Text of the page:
Thursday, 25 October 2012
Report on the Colloquium of the British Confraternity of Catholic Clergy
“Quam bonum et quam iucundum habitare fratres in unum.” The Colloquium of the British Province of the Confraternity of Catholic Clergy was a great success. I missed lunch, having to travel after my morning duties in the parish, but arrived in time for the first Mass, celebrated by Bishop Philip Egan. An entertaining point in his sermon was his emphasis on the fostering of union with Christ which cannot be brought about by programmes or structures. He said that he did not believe in the doctrine of sola structura. Bishop Egan also encouraged us to make our own his desire to be humble and holy, orthodox, creative and courageous.
Fr Michael Lang spoke in the evening on the subject of “Fifty years after Sacrosanctum Concilium, Towards a New Liturgical Movement.” As we have come to expect from such a scholar, his lecture was informative, amusing, and encouraging. I look forward to reviewing it again when it is published in due course.
Yesterday morning we were treated to superb presentation from Archbishop Augustine Di Noia, vice-President of the Ecclesia Dei Commission, on “What is the New Evangelisation and why does it matter?” Archbishop di Noia is very widely read, and gave something of a master class on the question of evangelisation and its themes as relevant to the evangelisation of formerly Christian countries.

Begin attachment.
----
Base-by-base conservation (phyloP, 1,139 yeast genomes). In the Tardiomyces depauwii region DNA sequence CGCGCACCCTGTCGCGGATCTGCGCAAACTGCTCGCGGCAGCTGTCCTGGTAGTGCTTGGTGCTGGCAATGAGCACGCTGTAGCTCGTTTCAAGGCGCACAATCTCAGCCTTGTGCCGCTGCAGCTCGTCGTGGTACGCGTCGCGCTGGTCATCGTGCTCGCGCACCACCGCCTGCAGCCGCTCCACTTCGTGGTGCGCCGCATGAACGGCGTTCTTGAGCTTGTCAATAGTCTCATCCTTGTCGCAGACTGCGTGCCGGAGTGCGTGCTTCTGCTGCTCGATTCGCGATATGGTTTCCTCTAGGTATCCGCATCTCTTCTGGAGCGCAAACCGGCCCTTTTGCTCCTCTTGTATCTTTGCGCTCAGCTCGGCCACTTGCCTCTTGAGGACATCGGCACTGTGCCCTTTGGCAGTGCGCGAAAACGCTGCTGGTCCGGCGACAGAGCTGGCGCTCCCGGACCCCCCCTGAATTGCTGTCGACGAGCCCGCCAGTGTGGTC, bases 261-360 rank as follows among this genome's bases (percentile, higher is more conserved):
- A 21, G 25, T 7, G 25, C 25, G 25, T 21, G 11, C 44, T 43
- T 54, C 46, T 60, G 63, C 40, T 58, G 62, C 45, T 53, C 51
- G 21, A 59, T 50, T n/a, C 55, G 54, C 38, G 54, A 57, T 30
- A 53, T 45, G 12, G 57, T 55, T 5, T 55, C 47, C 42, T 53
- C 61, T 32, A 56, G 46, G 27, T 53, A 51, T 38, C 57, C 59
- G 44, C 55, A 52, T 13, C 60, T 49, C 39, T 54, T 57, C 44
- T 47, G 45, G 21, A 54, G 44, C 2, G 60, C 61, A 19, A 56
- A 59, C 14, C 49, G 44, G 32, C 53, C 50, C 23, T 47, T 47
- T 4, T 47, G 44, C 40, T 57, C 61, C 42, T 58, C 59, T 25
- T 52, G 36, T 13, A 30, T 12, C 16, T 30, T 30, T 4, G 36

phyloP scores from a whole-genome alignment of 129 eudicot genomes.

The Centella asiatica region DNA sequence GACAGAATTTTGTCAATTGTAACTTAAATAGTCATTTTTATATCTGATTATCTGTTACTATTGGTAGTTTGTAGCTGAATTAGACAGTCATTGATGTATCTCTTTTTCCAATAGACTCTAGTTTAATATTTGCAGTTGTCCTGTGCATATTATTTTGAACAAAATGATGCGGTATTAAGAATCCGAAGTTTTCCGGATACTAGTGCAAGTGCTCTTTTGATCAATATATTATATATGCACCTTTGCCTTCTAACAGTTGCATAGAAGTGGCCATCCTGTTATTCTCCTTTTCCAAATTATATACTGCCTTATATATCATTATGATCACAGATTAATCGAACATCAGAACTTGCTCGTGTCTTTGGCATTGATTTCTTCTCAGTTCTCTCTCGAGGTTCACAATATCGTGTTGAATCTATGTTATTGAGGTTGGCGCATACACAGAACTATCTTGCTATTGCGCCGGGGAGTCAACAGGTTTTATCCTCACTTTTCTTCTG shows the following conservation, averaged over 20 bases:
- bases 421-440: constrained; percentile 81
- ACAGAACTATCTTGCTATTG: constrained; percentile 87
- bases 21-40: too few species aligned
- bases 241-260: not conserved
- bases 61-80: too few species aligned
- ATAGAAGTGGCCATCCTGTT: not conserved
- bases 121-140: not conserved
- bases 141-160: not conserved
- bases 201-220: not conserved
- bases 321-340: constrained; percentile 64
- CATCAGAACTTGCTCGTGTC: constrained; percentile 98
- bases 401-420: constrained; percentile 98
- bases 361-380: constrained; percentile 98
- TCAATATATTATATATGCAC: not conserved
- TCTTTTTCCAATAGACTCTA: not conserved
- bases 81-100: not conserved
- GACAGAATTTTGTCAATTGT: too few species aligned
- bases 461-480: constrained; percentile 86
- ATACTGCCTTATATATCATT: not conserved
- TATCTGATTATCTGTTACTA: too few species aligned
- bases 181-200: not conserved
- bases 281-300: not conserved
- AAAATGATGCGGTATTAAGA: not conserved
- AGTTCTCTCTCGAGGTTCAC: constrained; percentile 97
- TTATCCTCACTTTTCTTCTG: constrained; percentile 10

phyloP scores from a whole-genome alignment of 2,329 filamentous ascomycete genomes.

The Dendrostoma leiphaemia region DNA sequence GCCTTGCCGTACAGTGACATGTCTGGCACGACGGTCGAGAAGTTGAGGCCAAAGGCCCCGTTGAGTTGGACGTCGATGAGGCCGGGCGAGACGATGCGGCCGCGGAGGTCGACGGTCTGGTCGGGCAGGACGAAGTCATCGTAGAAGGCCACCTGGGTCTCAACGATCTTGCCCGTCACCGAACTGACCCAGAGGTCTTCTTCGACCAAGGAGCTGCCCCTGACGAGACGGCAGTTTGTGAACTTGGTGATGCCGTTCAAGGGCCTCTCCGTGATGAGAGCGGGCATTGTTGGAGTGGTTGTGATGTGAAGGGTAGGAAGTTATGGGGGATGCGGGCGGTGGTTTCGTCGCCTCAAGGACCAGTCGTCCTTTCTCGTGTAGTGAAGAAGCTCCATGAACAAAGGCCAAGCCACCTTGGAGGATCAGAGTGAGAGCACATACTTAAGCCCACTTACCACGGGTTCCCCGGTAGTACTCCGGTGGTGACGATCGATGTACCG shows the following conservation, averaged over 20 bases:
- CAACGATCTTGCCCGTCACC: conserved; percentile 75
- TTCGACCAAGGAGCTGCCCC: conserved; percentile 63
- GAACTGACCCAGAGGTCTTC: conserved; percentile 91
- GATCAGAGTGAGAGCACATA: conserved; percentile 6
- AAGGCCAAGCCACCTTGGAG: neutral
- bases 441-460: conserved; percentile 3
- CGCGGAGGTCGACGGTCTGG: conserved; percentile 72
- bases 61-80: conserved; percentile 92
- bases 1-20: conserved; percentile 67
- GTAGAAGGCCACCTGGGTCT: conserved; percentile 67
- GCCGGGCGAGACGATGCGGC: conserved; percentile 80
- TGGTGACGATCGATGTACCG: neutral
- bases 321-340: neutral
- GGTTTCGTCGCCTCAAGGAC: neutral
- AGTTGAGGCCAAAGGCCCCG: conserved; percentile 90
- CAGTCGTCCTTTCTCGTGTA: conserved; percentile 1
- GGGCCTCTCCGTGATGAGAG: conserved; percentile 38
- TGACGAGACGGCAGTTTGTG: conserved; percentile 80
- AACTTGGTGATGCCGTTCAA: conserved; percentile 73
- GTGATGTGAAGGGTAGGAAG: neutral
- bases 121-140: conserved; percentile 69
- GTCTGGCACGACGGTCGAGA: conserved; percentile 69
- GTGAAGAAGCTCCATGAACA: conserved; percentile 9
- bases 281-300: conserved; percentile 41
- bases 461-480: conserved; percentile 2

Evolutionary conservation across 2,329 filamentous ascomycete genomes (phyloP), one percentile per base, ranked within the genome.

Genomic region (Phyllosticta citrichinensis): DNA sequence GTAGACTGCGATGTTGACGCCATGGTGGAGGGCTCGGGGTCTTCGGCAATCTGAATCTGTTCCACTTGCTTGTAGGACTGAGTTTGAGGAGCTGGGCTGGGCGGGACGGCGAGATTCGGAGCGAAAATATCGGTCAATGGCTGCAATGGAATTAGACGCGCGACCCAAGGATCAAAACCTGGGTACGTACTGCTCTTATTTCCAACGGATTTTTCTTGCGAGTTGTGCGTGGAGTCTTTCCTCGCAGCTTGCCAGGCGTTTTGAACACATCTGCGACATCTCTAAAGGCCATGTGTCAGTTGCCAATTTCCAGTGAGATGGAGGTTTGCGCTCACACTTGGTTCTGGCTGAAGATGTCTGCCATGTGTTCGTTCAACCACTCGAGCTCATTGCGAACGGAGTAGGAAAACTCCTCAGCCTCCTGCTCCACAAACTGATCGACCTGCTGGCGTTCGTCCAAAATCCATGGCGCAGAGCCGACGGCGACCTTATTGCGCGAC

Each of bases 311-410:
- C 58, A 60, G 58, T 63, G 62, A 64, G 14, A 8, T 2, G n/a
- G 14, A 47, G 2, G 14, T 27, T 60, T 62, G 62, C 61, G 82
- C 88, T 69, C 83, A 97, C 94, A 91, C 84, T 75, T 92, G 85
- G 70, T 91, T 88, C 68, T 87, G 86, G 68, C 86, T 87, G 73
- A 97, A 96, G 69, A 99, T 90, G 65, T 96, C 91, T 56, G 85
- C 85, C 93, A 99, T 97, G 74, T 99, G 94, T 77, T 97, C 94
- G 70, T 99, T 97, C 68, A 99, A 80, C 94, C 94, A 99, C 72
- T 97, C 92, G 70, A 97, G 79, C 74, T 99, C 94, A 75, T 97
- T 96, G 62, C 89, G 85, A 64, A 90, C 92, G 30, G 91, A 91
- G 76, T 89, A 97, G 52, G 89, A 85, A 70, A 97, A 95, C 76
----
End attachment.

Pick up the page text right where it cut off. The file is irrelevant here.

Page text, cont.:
Later the Archbishop was celebrant at Mass. Indicative of the richness of this Colloquium, the sermon was given by Mgr Keith Newton. The point that I particularly took away from his sermon was the responsibility given to priests for catechesis. We rightly involve lay people but must not simple devolve our priestly task of passing on the mysteries of the faith.
The Ordinariate were well represented at the Colloquium, as well as many old friends. I was delighted to see Bishop Geoffrey Jarrett who happened providentially to be in England at the right time. Bishop Jarrett has been a sterling supporter of the Australian CCC and it was good to hear from him about developments there.
The last talk of the Colloquium was from Fr Andrew Pinsent on Science, Grace and Catholic Enlightenment, raising matters for discussion on these questions.
The Liturgy at the Colloquium was very much part of the reform of the reform. The Masses were celebrated in the Novus Ordo with the ordinary and propers in Latin and the rest of the texts in English. Priests either concelebrated or attending in choro, some having celebrated private Masses earlier in the morning. After my own 7am Mass, I made my thanksgiving by serving Fr Hunwicke’s Low Mass. As a priest I enjoy serving for other priest’s Masses – it is a way of reminding oneself of the real meaning of participation at Mass – something that the priest needs to be aware of himself.
There were nearly 100 priests present this year. The CCC is growing rapidly and it is especially good to have prelates attending and participating in an exercise that reminds us of our responsibilities, challenges us to think more deeply and draws us into the breadth of life of the universal Church. Many thanks to those who organised the Colloquium. Please pray that this priestly fraternity will grow and flourish.
More photos at my Flickr set
(Any texts will appear at the Confraternity website so please refer there rather thank asking in the comments box here.)